'We support the needy,' alleged underworld bosses Mark Lifman and Jerome Booysen tell court

23 December 2020 - 13:16
Jerome Booysen, Mark Lifman and William Steven leave the Cape Town magistrate's court after each posted R100,000 bail.
Jerome Booysen, Mark Lifman and William Steven leave the Cape Town magistrate's court after each posted R100,000 bail.
Image: Esa Alexander

Alleged underworld bosses Mark Lifman and Jerome Booysen have presented themselves as philanthropists.

Lifman, 53, and Booysen, 56, appeared in the Cape Town magistrate’s court on Tuesday together with alleged 27s gang boss William Steven, 66, in connection with the murder of “steroid king” Brian Wainstein in 2017.

In affidavits handed to court in support of their bid to be released on bail, Lifman and Booysen said they were involved with charities.

Lifman said after completing matric at Sea Point Boys High School he “completed compulsory military service”.

“I am a property owner and developer and own a hotel in Sea Point,” read his 10-page affidavit. “I own approximately 70 properties in the Cape Town area. I am involved with charities and in the past have donated clothing to underprivileged residents in Gugulethu. I also have from time to time donated to the organisation Cafda.

“I may have one previous conviction for negligent driving. I have no pending cases and other than the present matter, there are no outstanding warrants against me.”

Lifman denied any involvement in Wainstein’s killing.

“The incident was allegedly committed between May and August 2017. Although I am aware of who the deceased is, I deny I in any way conspired with any other person to cause his death, nor was I in any way involved in his death,” the affidavit reads.

“In respect of this matter, completely and unexpectedly I was advised by my lawyer that there was a warrant of arrest issued against me and I was requested to report to the Cape Town police station to arrange for me to appear in court.”

Brian Wainstein on CCTV entering the Nutrition Rage store in Green Point in 2016. File photo
Brian Wainstein on CCTV entering the Nutrition Rage store in Green Point in 2016. File photo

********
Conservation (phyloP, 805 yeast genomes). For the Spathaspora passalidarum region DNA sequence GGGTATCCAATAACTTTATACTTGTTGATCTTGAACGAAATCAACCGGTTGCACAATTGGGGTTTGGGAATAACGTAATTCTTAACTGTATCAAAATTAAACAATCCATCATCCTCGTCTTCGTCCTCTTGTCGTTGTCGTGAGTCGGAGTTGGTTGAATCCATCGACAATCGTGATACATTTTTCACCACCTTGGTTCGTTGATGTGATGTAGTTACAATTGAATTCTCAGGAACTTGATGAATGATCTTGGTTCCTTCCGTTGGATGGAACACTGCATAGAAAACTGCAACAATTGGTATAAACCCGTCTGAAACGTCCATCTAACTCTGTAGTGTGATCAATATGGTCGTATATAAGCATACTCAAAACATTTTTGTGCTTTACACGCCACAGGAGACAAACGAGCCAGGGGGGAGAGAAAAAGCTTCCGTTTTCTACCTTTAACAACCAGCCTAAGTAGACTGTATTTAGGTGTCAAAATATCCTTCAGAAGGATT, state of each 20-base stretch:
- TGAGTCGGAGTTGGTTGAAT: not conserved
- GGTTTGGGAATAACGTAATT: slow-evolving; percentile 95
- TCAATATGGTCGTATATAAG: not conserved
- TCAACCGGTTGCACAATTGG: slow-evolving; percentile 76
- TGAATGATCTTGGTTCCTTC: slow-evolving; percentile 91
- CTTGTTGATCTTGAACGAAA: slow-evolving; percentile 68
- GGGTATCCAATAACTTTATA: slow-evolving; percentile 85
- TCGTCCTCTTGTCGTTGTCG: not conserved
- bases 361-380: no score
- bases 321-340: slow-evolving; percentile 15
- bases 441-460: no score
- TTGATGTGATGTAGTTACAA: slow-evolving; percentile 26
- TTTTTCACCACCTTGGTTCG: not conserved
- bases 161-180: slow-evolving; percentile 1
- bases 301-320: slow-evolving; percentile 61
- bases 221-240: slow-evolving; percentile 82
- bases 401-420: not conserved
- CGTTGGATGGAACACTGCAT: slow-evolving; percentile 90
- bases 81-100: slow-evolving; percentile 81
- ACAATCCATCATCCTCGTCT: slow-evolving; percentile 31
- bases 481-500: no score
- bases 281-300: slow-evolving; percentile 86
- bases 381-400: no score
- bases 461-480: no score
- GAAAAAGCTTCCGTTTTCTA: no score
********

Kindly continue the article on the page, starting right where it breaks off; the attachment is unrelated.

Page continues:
Image: CCTV

Lifman said he co-operated with the police and asked the court to lower the R100,000 bail amount requested by the state to R20,000.

He fought to avoid being placed under house arrest and to retain his firearm. The court heard he owned eight firearms.

“I wish to state I have co-operated throughout with the police and prosecuting authorities in this matter. In fact, I would have reported earlier to the police to have the matter placed on the court roll, but due to my travelling for business purposes to Johannesburg and Durban in the period since my lawyer received a phone call from the prosecutor meant I was unable to do so,” the affidavit read.

“I submit the state’s case against me is weak because there has been this lengthy delay before a decision was made to have me prosecuted.”

He said house arrest would have a negative effect on his businesses as he constantly had to travel in SA.

“To have to be restricted to my home for the duration of this matter, I believe it will be a harsh and unreasonable bail condition. The case will probably take a long time before it is completed, which will mean I may be under house arrest for months, if not years. This will impact on my life and my business interests will be negatively affected. I am also prepared to surrender my passport.”

Lifman said he needed his firearm for self-defence.

“I require my firearm for purposes of self-defence. It is unreasonable that my firearm be removed as I believe I am a fit and proper person to possess a firearm and there are no facts to indicate the contrary,” the affidavits read.

“I am not a flight risk and will stand my trial. I am a not a threat to any witness[es] and I will not tamper with any evidence. I am not even aware of who the witnesses are. I am not a danger to society.”

Booysen expressed similar sentiments.

He has been married for 30 years, has 10 children aged between two and 35. He financially supports six of his children and three grandchildren.

“I was employed by the City of Cape Town as a building inspector for approximately 21 years before I retired,” read his affidavit.

“Thereafter, I became self-employed as a property developer and property speculator. I further provide student accommodation and I am involved with charities such as Basket of Hope. I have also from time to time made donations within my community.

“In addition, I am the president of the Belhar Rugby Club where I also uplift the community through sport.”

The trio was released on R100,000 bail. The case was postponed to February 9.

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